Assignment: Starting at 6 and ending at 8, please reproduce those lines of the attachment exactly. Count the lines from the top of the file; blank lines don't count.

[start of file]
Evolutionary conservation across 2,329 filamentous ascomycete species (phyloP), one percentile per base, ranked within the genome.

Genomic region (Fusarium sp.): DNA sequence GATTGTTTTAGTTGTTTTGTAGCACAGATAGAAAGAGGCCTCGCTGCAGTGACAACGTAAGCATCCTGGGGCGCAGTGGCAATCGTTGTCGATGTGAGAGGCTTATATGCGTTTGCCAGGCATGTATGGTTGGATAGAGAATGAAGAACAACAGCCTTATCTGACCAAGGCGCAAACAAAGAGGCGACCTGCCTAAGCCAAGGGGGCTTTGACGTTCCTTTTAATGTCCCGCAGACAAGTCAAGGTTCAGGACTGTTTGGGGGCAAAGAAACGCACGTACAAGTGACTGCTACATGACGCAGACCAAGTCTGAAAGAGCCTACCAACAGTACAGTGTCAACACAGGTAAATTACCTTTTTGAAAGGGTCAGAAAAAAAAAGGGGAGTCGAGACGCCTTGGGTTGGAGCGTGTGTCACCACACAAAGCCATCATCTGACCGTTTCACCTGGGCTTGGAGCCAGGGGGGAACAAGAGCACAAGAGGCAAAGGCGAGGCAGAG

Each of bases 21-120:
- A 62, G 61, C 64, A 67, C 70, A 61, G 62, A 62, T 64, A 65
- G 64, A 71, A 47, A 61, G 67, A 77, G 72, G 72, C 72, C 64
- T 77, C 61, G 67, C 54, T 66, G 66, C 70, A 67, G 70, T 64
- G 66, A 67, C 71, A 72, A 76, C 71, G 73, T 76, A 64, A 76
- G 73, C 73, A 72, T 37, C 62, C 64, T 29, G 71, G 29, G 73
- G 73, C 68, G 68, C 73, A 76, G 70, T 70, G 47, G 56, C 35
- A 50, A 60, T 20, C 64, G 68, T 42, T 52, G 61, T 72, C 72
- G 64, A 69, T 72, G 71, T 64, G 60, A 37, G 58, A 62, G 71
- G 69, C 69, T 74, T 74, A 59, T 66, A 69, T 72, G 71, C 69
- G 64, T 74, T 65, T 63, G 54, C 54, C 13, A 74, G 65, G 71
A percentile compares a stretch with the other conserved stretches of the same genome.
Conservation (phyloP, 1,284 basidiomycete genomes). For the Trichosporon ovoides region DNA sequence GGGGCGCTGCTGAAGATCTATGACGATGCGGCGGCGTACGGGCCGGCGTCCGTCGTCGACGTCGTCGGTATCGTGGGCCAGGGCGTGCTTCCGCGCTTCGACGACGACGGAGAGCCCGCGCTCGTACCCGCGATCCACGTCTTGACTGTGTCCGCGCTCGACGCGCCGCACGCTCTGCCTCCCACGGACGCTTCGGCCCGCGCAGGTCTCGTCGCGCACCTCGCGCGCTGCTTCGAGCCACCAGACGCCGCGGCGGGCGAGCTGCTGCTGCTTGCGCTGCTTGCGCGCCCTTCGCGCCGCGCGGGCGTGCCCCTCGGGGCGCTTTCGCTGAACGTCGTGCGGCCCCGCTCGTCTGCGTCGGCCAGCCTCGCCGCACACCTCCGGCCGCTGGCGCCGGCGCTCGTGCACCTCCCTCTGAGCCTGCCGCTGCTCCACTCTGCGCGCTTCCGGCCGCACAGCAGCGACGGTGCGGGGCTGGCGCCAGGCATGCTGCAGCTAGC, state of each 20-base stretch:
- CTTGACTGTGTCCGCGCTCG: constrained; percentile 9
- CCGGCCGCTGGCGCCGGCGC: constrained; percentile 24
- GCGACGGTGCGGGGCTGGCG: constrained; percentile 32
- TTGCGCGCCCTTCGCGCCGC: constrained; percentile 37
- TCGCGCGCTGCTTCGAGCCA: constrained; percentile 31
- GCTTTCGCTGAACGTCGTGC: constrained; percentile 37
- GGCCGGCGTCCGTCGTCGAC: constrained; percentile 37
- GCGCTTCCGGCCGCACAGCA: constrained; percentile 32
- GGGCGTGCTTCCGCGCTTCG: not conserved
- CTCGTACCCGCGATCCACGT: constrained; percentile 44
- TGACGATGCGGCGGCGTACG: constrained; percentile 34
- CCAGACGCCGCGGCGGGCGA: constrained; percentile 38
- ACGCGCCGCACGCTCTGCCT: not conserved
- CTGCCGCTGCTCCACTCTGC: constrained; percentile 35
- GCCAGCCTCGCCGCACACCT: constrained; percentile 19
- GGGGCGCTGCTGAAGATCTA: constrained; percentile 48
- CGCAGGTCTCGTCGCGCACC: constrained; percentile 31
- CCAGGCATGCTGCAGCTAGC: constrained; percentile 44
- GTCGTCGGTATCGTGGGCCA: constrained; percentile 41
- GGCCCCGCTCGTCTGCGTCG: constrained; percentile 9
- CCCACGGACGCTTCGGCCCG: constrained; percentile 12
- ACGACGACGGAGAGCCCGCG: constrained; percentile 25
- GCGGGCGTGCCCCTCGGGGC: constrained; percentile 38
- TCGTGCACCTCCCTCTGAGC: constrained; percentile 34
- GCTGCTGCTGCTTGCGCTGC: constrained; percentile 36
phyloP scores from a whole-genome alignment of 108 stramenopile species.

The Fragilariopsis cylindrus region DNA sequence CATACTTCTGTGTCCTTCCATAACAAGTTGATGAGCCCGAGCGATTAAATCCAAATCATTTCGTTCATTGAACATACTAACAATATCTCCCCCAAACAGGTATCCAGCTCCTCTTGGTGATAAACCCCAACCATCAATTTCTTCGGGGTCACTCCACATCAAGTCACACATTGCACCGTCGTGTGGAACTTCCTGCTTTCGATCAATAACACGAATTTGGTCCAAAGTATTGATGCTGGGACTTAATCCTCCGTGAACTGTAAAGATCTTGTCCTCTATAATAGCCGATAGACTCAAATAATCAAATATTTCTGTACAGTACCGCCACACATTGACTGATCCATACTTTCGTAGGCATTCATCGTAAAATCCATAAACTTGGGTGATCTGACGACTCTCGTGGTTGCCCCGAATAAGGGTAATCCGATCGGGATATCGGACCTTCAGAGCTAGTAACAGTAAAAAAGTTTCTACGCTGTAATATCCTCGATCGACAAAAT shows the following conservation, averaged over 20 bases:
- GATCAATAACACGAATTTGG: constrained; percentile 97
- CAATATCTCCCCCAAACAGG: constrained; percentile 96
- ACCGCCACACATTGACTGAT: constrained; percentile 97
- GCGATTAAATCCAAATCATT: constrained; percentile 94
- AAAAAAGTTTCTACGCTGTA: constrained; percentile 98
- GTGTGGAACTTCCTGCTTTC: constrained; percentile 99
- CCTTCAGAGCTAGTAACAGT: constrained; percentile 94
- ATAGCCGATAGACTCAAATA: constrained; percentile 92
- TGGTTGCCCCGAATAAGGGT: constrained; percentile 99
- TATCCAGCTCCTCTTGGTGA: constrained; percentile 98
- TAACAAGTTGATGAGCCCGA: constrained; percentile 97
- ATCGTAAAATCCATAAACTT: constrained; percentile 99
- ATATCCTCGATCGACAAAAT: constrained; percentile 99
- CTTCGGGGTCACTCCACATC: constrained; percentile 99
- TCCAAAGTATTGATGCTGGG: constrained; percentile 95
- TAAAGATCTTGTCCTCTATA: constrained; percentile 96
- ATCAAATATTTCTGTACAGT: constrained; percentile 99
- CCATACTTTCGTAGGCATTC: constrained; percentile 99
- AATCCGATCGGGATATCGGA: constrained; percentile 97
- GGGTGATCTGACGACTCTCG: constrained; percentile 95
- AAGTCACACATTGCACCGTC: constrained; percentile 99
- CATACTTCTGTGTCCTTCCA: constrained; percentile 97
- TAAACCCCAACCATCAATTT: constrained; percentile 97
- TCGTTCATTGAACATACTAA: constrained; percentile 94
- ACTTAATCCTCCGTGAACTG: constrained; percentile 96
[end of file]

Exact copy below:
- T 77, C 61, G 67, C 54, T 66, G 66, C 70, A 67, G 70, T 64
- G 66, A 67, C 71, A 72, A 76, C 71, G 73, T 76, A 64, A 76
- G 73, C 73, A 72, T 37, C 62, C 64, T 29, G 71, G 29, G 73